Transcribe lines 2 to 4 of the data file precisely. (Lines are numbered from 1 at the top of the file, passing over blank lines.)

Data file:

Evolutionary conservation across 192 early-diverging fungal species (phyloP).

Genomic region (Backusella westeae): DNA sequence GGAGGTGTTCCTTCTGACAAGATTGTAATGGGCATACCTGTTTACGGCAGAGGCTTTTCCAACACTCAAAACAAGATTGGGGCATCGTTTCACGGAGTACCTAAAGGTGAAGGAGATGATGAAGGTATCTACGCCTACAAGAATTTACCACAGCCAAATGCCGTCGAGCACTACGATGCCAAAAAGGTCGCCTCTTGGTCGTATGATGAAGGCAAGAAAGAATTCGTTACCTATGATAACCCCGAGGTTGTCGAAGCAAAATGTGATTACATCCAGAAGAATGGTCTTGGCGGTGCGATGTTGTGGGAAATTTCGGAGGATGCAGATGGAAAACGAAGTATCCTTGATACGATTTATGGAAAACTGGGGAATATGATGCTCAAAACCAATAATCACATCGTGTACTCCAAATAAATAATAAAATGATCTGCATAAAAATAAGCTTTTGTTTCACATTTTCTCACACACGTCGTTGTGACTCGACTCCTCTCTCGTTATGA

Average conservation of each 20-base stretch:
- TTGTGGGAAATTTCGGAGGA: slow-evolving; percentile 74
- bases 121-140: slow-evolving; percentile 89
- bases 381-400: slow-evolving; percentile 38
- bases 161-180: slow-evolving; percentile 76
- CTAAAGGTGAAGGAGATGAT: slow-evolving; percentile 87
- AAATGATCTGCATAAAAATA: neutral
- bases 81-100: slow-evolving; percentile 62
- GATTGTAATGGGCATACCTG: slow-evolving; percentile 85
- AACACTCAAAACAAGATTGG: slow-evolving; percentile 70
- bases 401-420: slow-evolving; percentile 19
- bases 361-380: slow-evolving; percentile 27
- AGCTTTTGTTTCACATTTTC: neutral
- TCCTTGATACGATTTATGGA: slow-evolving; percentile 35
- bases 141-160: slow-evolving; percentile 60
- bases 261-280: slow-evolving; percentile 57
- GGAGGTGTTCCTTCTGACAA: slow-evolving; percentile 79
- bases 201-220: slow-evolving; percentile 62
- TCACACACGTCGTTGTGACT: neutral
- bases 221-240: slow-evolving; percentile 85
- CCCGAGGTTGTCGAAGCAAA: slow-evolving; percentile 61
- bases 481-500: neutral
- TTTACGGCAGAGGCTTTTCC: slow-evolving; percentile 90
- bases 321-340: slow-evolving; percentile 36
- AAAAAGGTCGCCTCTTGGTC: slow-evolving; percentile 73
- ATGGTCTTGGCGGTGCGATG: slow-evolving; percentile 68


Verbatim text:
Genomic region (Backusella westeae): DNA sequence GGAGGTGTTCCTTCTGACAAGATTGTAATGGGCATACCTGTTTACGGCAGAGGCTTTTCCAACACTCAAAACAAGATTGGGGCATCGTTTCACGGAGTACCTAAAGGTGAAGGAGATGATGAAGGTATCTACGCCTACAAGAATTTACCACAGCCAAATGCCGTCGAGCACTACGATGCCAAAAAGGTCGCCTCTTGGTCGTATGATGAAGGCAAGAAAGAATTCGTTACCTATGATAACCCCGAGGTTGTCGAAGCAAAATGTGATTACATCCAGAAGAATGGTCTTGGCGGTGCGATGTTGTGGGAAATTTCGGAGGATGCAGATGGAAAACGAAGTATCCTTGATACGATTTATGGAAAACTGGGGAATATGATGCTCAAAACCAATAATCACATCGTGTACTCCAAATAAATAATAAAATGATCTGCATAAAAATAAGCTTTTGTTTCACATTTTCTCACACACGTCGTTGTGACTCGACTCCTCTCTCGTTATGA

Average conservation of each 20-base stretch:
- TTGTGGGAAATTTCGGAGGA: slow-evolving; percentile 74